The letter from President LongstreetThe following is the letter written by Judge Longstreet, President of the College of South Carolina, and published in the Charleston papers. The "calamity" of which he speaks — firing the first gun — has already occurred: ‘ I pray the authorities and people of South Carolina to put aside passion, and hear patiently and thoughtfully what I have to say upon the present critical position of our beloved State. The chances are that I am wrong in my views; for, so far as I have been enabled to collect the popular sentiment in this quarter, at least eight out of ten of the wisest heads of the land are against me, and I have reached that period of life when the wisdom of age begins to give place to its weaknesses. But the correctness of opinions is not to be estimated by number, or by age, but by the standard of reason; and to this standard I would respectfully invite all who differ with me. This much is certain, that almost every man with whom I have conversed upon the points of difference between us, shows manifest excitement — the poorest accompaniment of reason and argument that could be selected from the armory of mind. ’ It seems to be generally understood (and approved of,) that if the Harriet Lane attempts to enter this port she will be fired into; and, if rumor is to be credited, this is to be done without parley or explanations. If I have not lost my senses, this is the most dangerous, useless, ill-advised measure which could possibly be adopted just at this time. Thus far the war between South Carolina and the Federal Government has been constructive; the first gun fired makes it actual. Thus far South Carolina has maintained a purely defensive position; this measure is openly aggressive, and is to draw the first blood from a citizen of the United States; and, for aught that we know, from some champion of the cause of South Carolina. The character in which the Harriet Lane approaches us, we do not know, and cannot know, if she comes with sealed instructions. This thing is to be done just as four States are hastening to our embrace as fast as they can come, and when it is almost certain that all the slave States will be united with us in one grand Confederacy in less than three months; and after our warmest supporters among them have implored us to wait for concert of action with them, when the Northern States are still obedient to the Federal Government, and likely to be while Buchanan remains in office; when that Government is reeling, and in two months time may become impotent for good or evil, when South Carolina is the peculiar object of Black Republican vengeance, and when they want only a tolerable pretext to visit her with a war of extermination before the other States can in due form come to her help; when all the help she can hope for is impotent at sea.--Her aggressive step will alarm the States which are at the point of secession, and perchance kindle dissension in their bosoms; certainly enkindle their ire against her. It will unite the North and the world against her. It will verity the dismal predictions of the submissionists, and blast the reputation of the secessionists. It will precipitate South Carolina from the highest pinnacle of fame to the lowest depth of humiliation. When I think of the probability of it, my soul is so heavily burdened with the awful responsibility of the act, that I can hardly bring my thoughts to decent order, or my pen to decent style. If nothing else would stay the act, I would cheerfully surrender the power of speech and of hearing for the balance of my life to avert it. What do the advocates of this desperate measure promise themselves from it? "It will unite the Southern States." Are they not united already? Do not the rankest cowards say there must be resistance? Does one of them disapprove of the step which South Carolina has taken, save as to time? And has she not, up to this time, repelled the objections to her haste? Her people forced her to quick secession; and here they were satisfied with dispatch, and perfectly willing to await the action of her sister States. Their representatives have been in no hurry. Why, then, just as we are about to reap the best fruits of our labors, are we going to become rash indeed, and fling them away for the apples of Sodom? May God save us from this measure! Take away the apology of "uniting the South," and the act stands before the world without excuse. You cannot say that the Harriet Lane comes with a warlike intent; and if you could, firing into her is not going to defeat her intent, or advance the independence of South Carolina the thousandth part of a hair's breadth. But it will furnish your enemy with an admirable apology for filling your harbor with armed ships, turning Sumter upon Moultrie, laying waste your city, and lining your coast with Republican hirelings. Hirelings! Aye, when the war opens, it is to be between the bright and gallant sons of South Carolina and these hirelings. Woe to the people who bring on such a conflict, but from dire necessity!--Is it necessary? No, no, no! It is not only bootless, desperate, but wholly unnecessary. Mr. Buchanan says he does not mean to attack any State for seceding. All the Black Republican presses say the same thing. But they mean to collect the revenues. This, to be sure, is war in disguise, but practically it is harmless, and we will be able to keep it in disguise until the proper time for us to strip the monster of its veil. The Black Republicans think and hope that when their Collector is sent here, the State will deal with him in some way that will justify open war upon her. To fire into the vessel that brings him is exactly the thing which they want. Hence the vessel that is coming is named, her dispatches are hid from public view — they may be peaceful or belligerent (something seemingly peaceful will be put into them for future uses.) the Collector is named. Now, for God's sake, people of South Carolina, do not fall into this trap. Let the Collector come, let him land, treat him politely, introduce him to Mr. Colcock, and tell him you hope the Collectors of the two sovereignties will settle their respective claims in the spirit of courtesy and kindness. Do this, and the President of the Republicans will be beautifully check-mated. All the time consumed in these courtesies will be bringing on your allies. The end of it will be that the revenues will be collected out at sea. Be it so: let them have them; let your commerce go on until our Confederacy is formed. Before that time, floating custom-houses will be strung all along our Southern coast, and we will have a Confederacy of the cotton-growing States. Even then, I would not precipitate a war. The new Confederacy will certainly be acknowledged by France and England, and they will enter into treaties of commerce with us, by which they will obligate themselves to push the floating custom houses aside, and open a glorious traffic with us.--Thus, by a little delay, and the forfeiture of the customs for a few months, we gain everything we desire, without the loss of one drop of blood — without spoiling our harbors, and without interrupting our commerce for a single hour. And now for the ticklish point: Suppose they come to strengthen the posts? --If the salvation of the world depended upon it, could you prevent them from so doing? If you could not, why would you waste blood and treasure in attempting to do it? Is it any disgrace not to initiate a hopeless conflict?--Any nation would be excused for declining such a conflict; but no nation could be excused for beginning it. What must be thought of the nation who would begin it on the water, without a gun-boat or a sailor to sustain it? And what sort of a beginning of it will it be, to fire a few useless shots at a mere Government cutter? Provoke open and unequal war to prevent the strengthening of a fort which is already too strong for us! Here is the beginning and the end of the plan proposed: Fire a few worthless shots at a vessel — set Sumpter to firing upon Moultrie — hold Moultrie till some hundreds of our sons are buried in its ruins — then desert it, and wait the wrath of the United States upon our devoted city! If all the forts were crammed full of men, they would not attack the city unless first attacked. If we were sure they would, we cannot prevent it; why, then, in the name of God, bring on a war of such fearful consequences? If you mean to hold Fort Moultrie, I implore you to let the first shot come from the enemy. Burn that precept into your hearts, if you despise all else that I have written. But I would abandon it now, if demanded, putting it just as Anderson left it.--But no, it must be held, desperate as is the tenure, or we shall be called cowards. Fools may so call you — no wise man will. "It must end in a war," says one, "and we'd as well bring it on at once." It never will end in a war, if the South will be prudent, and we must let no Southern State begin it. And if a Southern State is to begin it, let her not begin it on the water.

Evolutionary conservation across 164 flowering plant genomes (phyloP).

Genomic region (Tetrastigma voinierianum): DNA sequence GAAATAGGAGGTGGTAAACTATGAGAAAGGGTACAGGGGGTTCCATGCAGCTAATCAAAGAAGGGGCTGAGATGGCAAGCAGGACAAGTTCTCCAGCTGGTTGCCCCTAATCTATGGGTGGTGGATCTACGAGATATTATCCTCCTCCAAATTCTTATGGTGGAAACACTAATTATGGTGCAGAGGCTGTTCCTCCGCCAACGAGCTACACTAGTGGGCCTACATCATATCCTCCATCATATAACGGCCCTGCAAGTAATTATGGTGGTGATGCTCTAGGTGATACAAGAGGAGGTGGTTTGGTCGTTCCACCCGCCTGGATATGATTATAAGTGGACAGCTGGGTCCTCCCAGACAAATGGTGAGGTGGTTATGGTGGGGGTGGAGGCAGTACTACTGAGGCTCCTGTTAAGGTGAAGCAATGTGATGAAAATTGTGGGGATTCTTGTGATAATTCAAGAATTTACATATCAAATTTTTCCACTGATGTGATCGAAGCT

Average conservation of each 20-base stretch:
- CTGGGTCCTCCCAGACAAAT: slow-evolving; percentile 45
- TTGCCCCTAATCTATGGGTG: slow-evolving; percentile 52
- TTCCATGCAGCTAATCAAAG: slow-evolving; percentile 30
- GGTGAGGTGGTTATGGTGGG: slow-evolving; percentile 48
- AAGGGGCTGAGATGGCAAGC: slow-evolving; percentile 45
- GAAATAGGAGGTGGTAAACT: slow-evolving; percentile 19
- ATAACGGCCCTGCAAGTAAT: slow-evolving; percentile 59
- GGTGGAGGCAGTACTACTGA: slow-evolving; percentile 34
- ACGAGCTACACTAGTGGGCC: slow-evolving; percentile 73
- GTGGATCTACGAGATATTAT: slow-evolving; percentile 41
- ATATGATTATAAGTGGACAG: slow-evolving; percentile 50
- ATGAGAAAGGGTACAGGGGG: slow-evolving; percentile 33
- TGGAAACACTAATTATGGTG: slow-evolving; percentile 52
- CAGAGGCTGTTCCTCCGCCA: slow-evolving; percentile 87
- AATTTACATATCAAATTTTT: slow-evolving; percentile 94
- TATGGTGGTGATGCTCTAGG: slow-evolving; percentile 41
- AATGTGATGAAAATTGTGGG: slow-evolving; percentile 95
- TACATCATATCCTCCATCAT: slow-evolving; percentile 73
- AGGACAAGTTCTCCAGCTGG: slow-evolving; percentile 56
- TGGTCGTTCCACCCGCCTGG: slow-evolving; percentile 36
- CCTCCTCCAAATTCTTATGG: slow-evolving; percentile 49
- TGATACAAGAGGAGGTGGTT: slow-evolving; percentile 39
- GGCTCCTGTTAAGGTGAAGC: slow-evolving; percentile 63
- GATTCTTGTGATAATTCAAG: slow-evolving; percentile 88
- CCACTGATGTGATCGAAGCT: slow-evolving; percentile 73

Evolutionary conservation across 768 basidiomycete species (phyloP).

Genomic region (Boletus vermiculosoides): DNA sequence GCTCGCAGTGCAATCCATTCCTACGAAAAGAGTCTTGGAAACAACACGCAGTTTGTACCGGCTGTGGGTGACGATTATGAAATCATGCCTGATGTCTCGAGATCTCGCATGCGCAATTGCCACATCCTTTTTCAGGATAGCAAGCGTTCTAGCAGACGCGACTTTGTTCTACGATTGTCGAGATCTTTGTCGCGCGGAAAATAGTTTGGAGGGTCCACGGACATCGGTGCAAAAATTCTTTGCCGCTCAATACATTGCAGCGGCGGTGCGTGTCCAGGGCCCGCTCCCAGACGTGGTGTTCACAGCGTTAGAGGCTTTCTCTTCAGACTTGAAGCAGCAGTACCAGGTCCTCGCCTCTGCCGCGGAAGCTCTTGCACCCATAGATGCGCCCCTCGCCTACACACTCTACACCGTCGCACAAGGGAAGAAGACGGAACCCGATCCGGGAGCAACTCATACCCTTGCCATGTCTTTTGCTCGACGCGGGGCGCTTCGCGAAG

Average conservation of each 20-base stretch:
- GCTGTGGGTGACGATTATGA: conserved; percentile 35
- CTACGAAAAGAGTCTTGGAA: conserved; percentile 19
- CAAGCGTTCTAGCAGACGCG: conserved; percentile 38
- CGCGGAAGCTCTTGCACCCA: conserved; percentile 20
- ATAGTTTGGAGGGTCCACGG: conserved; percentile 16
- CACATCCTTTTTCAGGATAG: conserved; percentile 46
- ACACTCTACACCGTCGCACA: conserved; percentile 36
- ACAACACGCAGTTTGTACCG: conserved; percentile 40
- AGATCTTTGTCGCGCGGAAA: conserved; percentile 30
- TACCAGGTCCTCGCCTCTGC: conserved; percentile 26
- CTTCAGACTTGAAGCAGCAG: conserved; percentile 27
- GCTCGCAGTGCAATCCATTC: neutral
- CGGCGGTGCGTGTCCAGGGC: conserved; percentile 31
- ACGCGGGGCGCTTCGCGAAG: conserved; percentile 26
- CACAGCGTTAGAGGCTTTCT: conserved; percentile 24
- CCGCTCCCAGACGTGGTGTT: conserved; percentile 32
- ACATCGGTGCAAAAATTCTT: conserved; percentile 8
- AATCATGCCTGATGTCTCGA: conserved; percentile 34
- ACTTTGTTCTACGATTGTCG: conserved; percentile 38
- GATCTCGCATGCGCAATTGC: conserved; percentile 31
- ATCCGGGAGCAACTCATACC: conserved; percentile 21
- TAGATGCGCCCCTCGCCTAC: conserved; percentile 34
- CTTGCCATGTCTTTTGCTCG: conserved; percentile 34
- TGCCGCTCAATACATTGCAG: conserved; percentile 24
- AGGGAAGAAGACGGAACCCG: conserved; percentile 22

Correspondence between Secretary